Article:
jangyasinniTeacher

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To find the electron density when the convection current density and the velocity are given, we can use the formula for current density which relates these quantities. The current density (J) (which here is given as the convection current density) can be related to the charge density (rho) and the velocity (v) by the equation:

[ J = rho v ]

where:

– (J) is the current density (in this case, 120 units, though the units need specification, e.g., A/m²),

– (rho) is the charge density (in C/m³, which is equivalent to the electron density times the fundamental charge, given that we are considering electron density),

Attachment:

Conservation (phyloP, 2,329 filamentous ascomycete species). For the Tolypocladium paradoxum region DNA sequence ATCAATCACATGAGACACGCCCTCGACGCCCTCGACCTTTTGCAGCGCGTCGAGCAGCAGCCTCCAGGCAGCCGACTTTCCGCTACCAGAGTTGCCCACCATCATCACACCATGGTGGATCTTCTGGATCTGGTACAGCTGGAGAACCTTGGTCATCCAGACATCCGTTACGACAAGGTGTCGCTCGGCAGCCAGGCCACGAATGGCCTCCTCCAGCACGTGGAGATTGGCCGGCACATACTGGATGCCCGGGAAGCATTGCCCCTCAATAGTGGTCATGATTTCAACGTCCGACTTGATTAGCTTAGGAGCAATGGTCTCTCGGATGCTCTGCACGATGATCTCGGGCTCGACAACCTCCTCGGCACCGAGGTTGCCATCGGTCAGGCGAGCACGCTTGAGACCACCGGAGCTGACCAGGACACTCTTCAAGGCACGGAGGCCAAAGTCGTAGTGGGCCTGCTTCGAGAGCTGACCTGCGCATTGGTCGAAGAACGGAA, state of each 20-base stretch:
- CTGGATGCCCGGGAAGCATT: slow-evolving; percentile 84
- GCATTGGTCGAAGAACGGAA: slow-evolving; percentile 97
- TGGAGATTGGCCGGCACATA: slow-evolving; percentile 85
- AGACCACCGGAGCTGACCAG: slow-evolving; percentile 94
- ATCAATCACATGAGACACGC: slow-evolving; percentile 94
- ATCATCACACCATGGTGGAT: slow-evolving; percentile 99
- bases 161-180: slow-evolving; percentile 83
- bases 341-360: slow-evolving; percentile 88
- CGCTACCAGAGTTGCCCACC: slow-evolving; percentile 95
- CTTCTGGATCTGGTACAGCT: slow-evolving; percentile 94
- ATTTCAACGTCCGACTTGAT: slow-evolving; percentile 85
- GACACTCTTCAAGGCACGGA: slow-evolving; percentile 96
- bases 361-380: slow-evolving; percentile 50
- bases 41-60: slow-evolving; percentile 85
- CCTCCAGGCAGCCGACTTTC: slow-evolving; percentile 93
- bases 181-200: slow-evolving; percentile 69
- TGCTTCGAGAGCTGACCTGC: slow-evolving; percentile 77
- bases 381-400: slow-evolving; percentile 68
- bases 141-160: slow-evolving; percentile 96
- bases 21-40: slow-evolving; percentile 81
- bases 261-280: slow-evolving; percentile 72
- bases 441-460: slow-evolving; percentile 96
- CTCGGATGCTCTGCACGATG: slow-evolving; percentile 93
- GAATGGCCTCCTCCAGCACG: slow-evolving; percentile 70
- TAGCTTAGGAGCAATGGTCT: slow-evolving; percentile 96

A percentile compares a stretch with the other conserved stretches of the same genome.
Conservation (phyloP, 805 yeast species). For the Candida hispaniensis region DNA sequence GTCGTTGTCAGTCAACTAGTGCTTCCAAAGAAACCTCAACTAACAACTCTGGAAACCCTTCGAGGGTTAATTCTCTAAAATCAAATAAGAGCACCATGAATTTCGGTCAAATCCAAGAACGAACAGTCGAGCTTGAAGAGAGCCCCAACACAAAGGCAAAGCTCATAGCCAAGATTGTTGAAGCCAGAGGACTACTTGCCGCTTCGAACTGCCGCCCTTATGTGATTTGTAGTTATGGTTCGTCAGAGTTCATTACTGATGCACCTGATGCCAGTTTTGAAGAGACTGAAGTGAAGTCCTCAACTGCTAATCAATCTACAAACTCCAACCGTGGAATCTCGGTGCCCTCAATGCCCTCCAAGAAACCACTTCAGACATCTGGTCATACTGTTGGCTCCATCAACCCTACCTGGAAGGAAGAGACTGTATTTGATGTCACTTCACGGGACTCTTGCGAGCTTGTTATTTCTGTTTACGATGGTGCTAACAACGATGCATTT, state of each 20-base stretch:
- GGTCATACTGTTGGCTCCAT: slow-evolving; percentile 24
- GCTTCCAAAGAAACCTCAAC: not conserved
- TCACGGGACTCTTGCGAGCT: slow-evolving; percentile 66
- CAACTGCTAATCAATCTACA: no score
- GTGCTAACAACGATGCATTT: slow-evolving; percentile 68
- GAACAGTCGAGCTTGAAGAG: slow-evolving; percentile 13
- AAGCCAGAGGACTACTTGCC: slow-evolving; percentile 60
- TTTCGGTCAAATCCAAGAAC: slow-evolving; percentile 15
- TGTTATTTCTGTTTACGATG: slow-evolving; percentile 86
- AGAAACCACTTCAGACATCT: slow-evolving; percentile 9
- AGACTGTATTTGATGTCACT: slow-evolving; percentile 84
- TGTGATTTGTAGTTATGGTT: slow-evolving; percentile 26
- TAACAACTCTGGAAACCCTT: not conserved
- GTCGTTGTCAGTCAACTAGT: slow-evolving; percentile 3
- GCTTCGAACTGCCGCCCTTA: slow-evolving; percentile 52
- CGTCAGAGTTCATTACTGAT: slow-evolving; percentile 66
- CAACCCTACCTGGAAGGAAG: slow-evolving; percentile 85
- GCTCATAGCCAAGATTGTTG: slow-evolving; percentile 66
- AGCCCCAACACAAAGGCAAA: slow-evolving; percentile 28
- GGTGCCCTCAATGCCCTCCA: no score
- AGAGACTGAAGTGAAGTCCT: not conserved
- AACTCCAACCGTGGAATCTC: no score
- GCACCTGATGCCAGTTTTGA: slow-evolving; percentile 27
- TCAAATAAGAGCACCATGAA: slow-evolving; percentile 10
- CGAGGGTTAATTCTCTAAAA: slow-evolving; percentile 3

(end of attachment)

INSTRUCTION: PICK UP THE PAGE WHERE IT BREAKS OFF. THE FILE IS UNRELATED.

– (v) is the drift velocity of the electrons (given as 5 m/s).

The question seems to aim to find the electron density, which we’ll denote as (n). Since (rho = n times e), where (e) is the elementary charge ((1.602 times 10^{-19}) C), the equation becomes:

[ J = n cdot e cdot v ]

Rearranging for (n), we have:

[ n = frac{J}{e cdot v} ]

Given:

– (J = 120) A/m² (assuming the “units” refers to Amperes per square meter for current density),

– (v = 5) m/s,

c

Explanation: The convection current density is given by J = ρe x v. To get ρe, put J =

120 and v = 5. ρe = 120/5 = 24 units